Two West Virginian Women Compete in an International Whitewater Rafting Race

The Soca river, Triglav national park, Slovenia, EuropeTwo West Virginian women paddled their way to a place on the U.S. Whitewater Raft Team. A remarkable run on the Upper Gauley River was enough to earn them a coveted place on the team roster.

In September, Jo-Beth Stamm and Koreen Padjen took on some of the most challenging whitewater rapids in America to win a nine mile race down the Upper Gauley River in West Virginia. Their first place finished secured their spot on the women’s U.S. Whitewater Raft Team.

Their impressive win caught the eye of the U.S. Team’s captain, who also had a boat on the river at the time. They were invited to compete in the World Whitewater Rafting Championship on the Citarik River in Indonesia.

The race took place in December 2015.

Stamm, 33, has been a guide on the New and Gauley rivers for the past 10 years, where she honed her skills as a rafter. In an article from the Charleston Gazette-Mail, she states that she was “absolutely thrilled to be invited” and that the invite was a “fantastic opportunity to learn more about the sport and see how big it has become around the rest of the world.”

Stamm and Padjen both live in Fayetteville, WV, and have trained with whitewater rafting Olympians. It has been an Olympic sport since 1992.

The pair flew to Jakarta in late November to train for the big race. Contestants from 22 countries gathered to the Indonesian capital for their chance to claim world renown in the sport of whitewater rafting.

“We had seven people on the team and used the six best suited for a particular event to be the crew,” said Stamm, who competed in the head-to-head downriver race. She went on to explain, “Head-to-head racing is very exciting. The Citarik is a shallow river, with very technical whitewater.”

Stamm excitedly explained the challenges of head to head rafting: “When you’re racing head-to-head, sometimes both rafts are heading to spots that are only one raft wide, and a lot of times, the rafts would collide as they got to the same place.”

The U.S. women’s team ended up finishing eighth overall, just behind Russia and one jump ahead of Australia. The top three finishers were the Czech Republic, New Zealand, and Japan.

The popularity of whitewater rafting has increased dramatically across the globe. In America alone, 28% of adults participate (or plan to participate) in the sport.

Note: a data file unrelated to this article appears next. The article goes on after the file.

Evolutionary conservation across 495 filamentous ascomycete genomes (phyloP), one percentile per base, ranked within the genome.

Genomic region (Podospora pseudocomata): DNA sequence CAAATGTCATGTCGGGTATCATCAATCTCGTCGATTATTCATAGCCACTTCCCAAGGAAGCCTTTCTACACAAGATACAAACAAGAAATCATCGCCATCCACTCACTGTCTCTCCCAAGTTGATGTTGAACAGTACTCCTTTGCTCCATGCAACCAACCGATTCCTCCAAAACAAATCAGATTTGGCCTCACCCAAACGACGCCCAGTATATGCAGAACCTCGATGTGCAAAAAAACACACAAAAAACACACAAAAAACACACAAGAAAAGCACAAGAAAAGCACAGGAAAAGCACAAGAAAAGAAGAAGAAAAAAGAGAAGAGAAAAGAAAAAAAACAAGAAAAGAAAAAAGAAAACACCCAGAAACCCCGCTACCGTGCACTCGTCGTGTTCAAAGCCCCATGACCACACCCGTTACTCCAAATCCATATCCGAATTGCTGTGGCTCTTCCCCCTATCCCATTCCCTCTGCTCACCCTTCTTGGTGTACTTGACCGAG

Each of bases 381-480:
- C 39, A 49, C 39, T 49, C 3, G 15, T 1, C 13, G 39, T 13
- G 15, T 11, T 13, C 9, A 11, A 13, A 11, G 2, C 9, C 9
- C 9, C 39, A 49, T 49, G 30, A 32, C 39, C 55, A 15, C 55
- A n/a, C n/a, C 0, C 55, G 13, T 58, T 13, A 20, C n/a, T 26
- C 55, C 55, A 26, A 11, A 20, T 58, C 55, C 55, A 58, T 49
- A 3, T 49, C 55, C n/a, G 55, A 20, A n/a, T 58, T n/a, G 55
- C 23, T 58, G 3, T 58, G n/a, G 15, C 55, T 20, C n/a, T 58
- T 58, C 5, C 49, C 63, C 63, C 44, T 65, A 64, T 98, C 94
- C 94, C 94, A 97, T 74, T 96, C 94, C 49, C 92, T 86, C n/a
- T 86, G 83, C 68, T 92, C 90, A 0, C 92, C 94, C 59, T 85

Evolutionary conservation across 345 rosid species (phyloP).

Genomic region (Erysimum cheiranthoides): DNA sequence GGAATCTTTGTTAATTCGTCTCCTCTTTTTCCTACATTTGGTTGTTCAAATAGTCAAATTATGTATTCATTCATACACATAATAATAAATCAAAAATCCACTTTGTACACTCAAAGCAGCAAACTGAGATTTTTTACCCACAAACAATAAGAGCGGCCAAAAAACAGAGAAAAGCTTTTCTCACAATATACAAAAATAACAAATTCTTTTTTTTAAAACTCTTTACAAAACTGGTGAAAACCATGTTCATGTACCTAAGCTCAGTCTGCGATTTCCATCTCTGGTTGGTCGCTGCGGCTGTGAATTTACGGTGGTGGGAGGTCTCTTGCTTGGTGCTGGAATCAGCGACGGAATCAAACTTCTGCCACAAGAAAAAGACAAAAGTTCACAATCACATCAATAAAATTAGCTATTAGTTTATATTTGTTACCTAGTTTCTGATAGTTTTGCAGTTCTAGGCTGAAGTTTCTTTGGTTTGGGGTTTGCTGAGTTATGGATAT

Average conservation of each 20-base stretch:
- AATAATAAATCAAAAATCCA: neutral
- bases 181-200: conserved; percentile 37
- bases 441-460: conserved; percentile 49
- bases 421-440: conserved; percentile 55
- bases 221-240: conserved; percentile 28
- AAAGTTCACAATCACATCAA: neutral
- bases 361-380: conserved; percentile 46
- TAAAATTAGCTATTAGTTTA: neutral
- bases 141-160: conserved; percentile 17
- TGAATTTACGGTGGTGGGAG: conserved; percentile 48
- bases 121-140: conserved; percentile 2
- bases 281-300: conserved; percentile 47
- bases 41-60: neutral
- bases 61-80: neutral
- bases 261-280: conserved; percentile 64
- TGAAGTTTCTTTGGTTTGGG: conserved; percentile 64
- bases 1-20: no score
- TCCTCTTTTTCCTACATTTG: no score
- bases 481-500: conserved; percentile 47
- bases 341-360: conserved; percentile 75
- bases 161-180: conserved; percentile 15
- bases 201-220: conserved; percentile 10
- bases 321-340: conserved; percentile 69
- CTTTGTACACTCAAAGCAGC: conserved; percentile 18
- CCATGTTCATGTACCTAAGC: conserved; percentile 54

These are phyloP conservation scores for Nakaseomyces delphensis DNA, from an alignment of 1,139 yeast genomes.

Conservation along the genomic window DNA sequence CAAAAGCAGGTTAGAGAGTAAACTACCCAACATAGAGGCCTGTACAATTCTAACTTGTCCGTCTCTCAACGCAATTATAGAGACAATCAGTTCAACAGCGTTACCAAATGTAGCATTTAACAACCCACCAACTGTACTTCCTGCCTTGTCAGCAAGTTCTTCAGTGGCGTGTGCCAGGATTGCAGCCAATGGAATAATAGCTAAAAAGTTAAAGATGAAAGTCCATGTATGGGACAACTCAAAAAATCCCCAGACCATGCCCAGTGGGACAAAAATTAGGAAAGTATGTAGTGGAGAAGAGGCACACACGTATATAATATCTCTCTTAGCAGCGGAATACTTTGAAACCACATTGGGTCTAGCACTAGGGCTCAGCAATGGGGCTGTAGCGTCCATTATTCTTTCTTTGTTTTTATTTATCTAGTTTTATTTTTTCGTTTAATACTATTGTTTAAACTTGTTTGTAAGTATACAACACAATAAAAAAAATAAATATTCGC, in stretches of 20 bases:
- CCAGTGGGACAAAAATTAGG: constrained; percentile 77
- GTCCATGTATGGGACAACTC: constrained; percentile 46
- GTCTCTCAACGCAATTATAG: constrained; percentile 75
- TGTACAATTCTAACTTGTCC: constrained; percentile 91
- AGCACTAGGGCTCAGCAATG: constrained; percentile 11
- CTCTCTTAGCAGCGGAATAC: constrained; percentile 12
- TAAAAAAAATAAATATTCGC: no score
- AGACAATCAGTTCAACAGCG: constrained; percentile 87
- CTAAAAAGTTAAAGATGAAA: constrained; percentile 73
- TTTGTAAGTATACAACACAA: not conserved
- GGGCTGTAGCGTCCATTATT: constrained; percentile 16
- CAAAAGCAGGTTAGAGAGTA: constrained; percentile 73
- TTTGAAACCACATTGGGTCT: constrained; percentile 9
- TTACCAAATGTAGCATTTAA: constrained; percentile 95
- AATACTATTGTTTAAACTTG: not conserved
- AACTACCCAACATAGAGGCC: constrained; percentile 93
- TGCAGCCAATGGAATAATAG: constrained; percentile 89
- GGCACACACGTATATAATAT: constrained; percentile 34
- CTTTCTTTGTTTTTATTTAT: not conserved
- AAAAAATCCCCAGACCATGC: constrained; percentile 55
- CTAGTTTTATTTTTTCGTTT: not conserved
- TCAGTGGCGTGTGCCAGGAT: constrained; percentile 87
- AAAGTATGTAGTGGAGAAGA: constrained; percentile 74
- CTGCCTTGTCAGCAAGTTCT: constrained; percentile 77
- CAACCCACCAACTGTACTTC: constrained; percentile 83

Stamm and Padjen are say they hope their first international race experience won’t be their last! The next winter Olympics are in 2018 — Perhaps we will see Stamm and Padjen on the U.S. roster once again!

Truckers with Sleep Apnea May Be Subject to New Federal Regulations

???????????????????????????????????????????????????????A new set of federal regulations could have more truckers headed to their doctors for sleep apnea evaluations.

The new rules, which were proposed by the Federal Motor Carrier Safety Administration and the Department of Transportation, intend to collect data on truck operators to find out how many might suffer from obstructive sleep apnea.

According to Landlinemag.com, which follows the trucking industry, the FMCSA submitted advance notice to the Office of Management and Budget that such a regulation could come to pass.

The abstract for the notice reads, “the FMCSA and Federal Railroad Administration request data and information concerning the prevalence of moderate-to-severe obstructive sleep apnea among individuals occupying safety sensitive positions in rail and highway transportation.”

Both organizations also want information regarding “the potential economic impact and safety benefits associated with regulatory actions that would result in transportation workers in these positions, who exhibit multiple risk factors for obstructive sleep apnea, undergoing evaluation by a healthcare professional with expertise in sleep disorders and subsequent treatment.”